“Dr. Scott,” he chided. “Always the professor.”

............. for a very interesting set of thoughts about the play, by early Handke translator Michael Roloff (Kaspar, The Goalie's Anxiety, etc.), click HERE


* said...

congrats mr abbott.that is good to see. recently i sat to listen to anthea bell which put me in an awe of the achievement and difficulty of translating from which i still havent recovered, then i come here and see you writing about this... one should just make all the literature as accessible as possible.

Scott Abbott said...

Anthea Bell. Wish I had heard her as well.

Asterix AND Sebald!

I love Tomcat Murr, about time to re-read it.

What an incredible range she has.


I WILL leave a long comment once i have recovered from the two month Grass marathon, and will also get to some other things of yours, Scott. x m.r


i JUST left a link to this blog entry on both f.b. and twitter, where i have a lovely avatar as a sparrow.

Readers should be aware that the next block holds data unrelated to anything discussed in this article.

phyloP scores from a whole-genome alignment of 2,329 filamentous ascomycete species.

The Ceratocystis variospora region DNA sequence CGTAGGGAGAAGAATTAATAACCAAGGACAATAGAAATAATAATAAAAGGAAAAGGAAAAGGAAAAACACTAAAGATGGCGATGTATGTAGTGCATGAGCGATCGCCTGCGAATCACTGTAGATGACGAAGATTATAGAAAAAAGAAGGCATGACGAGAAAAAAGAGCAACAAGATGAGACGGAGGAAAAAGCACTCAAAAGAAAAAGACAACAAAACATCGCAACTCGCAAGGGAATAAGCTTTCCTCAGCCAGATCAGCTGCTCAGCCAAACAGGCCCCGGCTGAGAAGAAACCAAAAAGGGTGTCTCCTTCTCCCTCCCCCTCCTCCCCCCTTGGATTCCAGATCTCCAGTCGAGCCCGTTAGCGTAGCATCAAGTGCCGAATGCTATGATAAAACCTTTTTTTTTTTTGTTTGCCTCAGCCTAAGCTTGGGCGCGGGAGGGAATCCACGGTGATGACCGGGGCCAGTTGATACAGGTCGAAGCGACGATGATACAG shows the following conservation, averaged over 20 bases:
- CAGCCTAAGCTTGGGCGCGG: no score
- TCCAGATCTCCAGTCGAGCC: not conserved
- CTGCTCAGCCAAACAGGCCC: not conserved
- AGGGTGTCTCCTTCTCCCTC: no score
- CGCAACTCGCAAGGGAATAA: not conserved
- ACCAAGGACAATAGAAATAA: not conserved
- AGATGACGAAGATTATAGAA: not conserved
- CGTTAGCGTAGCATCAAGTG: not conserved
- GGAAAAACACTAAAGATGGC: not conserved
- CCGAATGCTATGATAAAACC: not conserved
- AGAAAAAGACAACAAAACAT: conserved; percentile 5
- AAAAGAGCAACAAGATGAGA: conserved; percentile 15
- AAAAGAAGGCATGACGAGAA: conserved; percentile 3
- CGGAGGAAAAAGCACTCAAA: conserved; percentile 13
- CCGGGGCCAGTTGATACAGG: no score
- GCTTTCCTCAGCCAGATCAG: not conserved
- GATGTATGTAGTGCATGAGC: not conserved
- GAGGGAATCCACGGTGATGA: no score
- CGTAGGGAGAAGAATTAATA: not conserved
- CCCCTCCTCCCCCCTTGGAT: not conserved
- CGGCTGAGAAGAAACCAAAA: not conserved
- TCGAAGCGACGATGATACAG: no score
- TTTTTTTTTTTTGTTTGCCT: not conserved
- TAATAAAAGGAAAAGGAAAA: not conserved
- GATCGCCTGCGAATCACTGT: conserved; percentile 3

i have been trying to get this play performed in the u.s. ever since scott told me he had completed the translation. and even thought of translating it myself at one point when it appeared briefly, that ret white at cornish here in seattle was interested. no such luck ... he got too busy giving away money from the art fund! what dreadful theater people here in seattle, or they leave quickly... since i have written extensively about the piece, let me only add that it isnt just the womans coat that appears of handke's immediate acquaintance in the play, but the figures who appears variously as the "forest madman or just as "madman" are based on soneone for whom Handke interceded who had been arrested as a war crimnal for failing to intercede when he alleagedly saw a war crime being committed, that is he was arrested as a serb by german authorities after he moved to Germnay and judged by the law that now governs the behavior of German soldiers. i believe handke also attended the fellows wedding.



an excerpt, the opening of VOYAGE BY DUGOUT: THE PLAY ABOUT THE FILM ABOUT THE WAR translated by Scott Abbott

2] A number of German reviews:

My expository note on the play

4] An excerpt, the one dealing with Einbaum/ Dugout from J.S. Marcus' notorious NYRB piece.
and probably a few more reviews...

you will also find further material about the play, plus photos at these three sites devoted to Handke plays


and sub-sites